Japanese Kyudo: Zen in the Art of Archery

Japanese Kyudo: Zen in the Art of Archery

Posted by Yoshi Kai on 20th Dec 2010

Kyudo practitioners in kimono performing openning ceremony

Kyudo is the art of archery, practiced in Japan virtually unchanged since the 12th century. It is a solitary practice and the only Japanese martial art in which there is no opponents.

I started practicing kyudo several years ago, thinking that it was something like a sport. I could not have been more wrong!

Kyudo (way of the bow) is often referred to as tachi-zen (standing meditation). In essence, it is a personal search for truth, virtue, and beauty.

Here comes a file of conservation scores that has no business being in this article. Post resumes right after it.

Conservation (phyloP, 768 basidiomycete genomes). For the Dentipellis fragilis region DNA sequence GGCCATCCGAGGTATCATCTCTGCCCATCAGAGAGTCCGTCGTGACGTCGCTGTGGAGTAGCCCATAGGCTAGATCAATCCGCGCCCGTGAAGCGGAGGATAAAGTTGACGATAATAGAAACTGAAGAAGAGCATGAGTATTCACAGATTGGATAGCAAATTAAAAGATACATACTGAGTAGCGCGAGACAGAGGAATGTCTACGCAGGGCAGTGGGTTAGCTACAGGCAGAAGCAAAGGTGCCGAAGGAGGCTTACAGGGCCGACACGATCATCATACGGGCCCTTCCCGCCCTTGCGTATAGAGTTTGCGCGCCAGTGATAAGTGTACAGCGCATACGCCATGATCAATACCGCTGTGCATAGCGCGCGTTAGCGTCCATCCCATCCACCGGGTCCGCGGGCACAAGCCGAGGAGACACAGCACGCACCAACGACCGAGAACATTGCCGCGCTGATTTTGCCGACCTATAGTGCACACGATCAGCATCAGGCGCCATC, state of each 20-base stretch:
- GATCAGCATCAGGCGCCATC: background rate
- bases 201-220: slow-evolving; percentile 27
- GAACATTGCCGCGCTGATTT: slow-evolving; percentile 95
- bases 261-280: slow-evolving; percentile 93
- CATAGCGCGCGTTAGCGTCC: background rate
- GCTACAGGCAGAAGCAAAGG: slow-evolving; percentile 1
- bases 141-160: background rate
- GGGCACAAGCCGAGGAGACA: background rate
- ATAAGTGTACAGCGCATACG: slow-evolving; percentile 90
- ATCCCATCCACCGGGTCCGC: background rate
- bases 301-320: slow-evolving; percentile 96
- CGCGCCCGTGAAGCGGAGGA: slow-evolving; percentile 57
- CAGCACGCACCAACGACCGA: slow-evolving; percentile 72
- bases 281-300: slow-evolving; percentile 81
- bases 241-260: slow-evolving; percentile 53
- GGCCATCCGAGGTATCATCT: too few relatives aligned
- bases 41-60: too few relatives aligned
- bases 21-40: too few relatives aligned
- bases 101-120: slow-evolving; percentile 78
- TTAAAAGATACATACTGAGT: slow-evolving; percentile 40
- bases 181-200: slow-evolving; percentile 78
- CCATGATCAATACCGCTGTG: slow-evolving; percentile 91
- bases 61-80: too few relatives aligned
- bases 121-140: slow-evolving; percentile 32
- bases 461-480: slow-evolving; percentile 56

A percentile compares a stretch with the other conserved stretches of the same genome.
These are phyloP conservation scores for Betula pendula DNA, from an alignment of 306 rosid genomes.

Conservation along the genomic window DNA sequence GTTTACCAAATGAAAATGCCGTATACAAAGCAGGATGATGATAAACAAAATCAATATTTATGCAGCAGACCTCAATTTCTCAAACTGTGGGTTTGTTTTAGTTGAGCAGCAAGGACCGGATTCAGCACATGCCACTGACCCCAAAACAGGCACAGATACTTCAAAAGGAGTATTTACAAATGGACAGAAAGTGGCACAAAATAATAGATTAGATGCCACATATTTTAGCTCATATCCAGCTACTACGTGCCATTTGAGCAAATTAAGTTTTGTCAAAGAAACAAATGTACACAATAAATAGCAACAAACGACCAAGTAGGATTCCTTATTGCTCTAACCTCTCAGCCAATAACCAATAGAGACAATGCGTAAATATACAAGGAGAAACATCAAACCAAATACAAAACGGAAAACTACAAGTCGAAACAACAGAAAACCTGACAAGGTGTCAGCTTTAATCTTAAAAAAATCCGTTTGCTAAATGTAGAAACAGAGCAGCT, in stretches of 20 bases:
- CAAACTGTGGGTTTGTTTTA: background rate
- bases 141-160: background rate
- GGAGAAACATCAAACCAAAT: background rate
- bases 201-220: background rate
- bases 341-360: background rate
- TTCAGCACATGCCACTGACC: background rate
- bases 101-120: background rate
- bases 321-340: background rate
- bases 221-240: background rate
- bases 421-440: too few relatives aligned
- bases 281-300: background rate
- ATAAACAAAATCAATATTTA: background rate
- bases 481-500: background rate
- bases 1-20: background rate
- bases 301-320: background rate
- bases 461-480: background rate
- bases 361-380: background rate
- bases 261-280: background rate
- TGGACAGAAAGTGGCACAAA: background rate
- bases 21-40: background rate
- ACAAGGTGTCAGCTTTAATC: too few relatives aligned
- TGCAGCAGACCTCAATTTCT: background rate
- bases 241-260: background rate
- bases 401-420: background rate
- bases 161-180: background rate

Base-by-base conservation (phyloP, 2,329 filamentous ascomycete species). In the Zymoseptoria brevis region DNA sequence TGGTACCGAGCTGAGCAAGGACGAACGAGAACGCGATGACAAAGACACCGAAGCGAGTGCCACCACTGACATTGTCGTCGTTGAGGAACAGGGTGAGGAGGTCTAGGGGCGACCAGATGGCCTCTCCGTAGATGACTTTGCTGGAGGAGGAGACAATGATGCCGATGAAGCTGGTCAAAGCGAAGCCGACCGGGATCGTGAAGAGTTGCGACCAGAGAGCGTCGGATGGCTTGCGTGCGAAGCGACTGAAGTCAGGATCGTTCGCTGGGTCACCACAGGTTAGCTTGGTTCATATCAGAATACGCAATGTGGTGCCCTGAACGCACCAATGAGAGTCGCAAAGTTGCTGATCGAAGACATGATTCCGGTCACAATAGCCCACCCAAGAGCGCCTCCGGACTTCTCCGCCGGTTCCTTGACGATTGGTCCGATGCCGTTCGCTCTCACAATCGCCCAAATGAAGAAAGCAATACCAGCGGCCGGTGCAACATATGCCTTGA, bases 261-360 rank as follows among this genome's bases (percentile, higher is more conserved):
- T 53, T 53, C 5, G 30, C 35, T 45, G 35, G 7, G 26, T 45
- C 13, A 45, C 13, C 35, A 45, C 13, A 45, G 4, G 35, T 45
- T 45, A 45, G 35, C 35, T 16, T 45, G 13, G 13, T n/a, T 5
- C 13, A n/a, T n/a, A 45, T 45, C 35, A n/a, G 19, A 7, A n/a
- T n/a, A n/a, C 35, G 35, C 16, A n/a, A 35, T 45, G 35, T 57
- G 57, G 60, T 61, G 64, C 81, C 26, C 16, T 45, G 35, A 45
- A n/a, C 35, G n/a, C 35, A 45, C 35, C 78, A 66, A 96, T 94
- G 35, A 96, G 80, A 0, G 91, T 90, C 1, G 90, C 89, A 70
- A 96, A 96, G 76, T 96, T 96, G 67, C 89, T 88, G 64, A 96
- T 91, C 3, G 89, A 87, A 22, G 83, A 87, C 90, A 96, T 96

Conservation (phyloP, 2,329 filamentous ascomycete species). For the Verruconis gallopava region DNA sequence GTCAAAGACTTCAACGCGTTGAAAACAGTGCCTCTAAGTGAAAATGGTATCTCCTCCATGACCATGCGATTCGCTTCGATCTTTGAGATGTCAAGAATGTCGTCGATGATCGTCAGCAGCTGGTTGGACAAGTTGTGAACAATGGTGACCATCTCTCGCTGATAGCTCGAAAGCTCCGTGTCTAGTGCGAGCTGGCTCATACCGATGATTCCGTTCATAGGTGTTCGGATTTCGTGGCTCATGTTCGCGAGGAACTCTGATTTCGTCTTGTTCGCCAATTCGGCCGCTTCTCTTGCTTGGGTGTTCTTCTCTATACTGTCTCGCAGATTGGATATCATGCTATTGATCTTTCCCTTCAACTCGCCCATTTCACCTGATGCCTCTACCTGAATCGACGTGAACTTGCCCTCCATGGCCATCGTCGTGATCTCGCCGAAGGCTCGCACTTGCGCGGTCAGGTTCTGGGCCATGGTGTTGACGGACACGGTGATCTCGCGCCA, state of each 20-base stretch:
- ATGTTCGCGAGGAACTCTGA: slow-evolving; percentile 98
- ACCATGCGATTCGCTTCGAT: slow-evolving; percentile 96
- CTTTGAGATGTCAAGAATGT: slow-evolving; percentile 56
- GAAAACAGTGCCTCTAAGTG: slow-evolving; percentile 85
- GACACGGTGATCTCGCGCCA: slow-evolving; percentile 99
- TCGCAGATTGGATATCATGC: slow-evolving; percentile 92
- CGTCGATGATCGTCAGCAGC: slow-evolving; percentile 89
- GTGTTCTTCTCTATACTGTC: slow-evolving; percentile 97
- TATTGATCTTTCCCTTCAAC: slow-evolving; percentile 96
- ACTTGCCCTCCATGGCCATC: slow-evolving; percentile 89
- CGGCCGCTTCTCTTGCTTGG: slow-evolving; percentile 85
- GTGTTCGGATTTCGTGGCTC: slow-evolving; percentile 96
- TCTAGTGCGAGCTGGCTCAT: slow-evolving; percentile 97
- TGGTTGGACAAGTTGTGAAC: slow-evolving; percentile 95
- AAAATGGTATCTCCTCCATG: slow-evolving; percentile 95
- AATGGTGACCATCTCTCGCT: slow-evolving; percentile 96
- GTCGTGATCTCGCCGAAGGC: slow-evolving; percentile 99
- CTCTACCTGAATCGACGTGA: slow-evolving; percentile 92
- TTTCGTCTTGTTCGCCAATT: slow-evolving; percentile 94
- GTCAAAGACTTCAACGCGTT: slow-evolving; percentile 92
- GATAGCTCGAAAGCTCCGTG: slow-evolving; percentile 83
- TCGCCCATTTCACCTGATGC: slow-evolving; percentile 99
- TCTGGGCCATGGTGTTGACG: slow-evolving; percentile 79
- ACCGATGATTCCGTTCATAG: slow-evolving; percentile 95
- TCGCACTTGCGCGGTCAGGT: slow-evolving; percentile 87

Japanese woman practicing kyudo archery in Amagajo castle

In Kyudo, hitting the target is not a purpose, but rather a result. The practitioner is taught correct posture, humility, respect, and extraordinary care for his or her equipment. The road map is adhering to the three kyudo principles of shin, zen, bi (truth, goodness, beauty.)

If you like to learn more about kyudo, read “Zen in the Art of Archery” by Eugene Herrigel. It one of the best books ever written in English on the subject and available in paperback on Amazon for a few dollars.

There is probably a dojo near you. Stop by for a visit if you can. You will not be disappointed.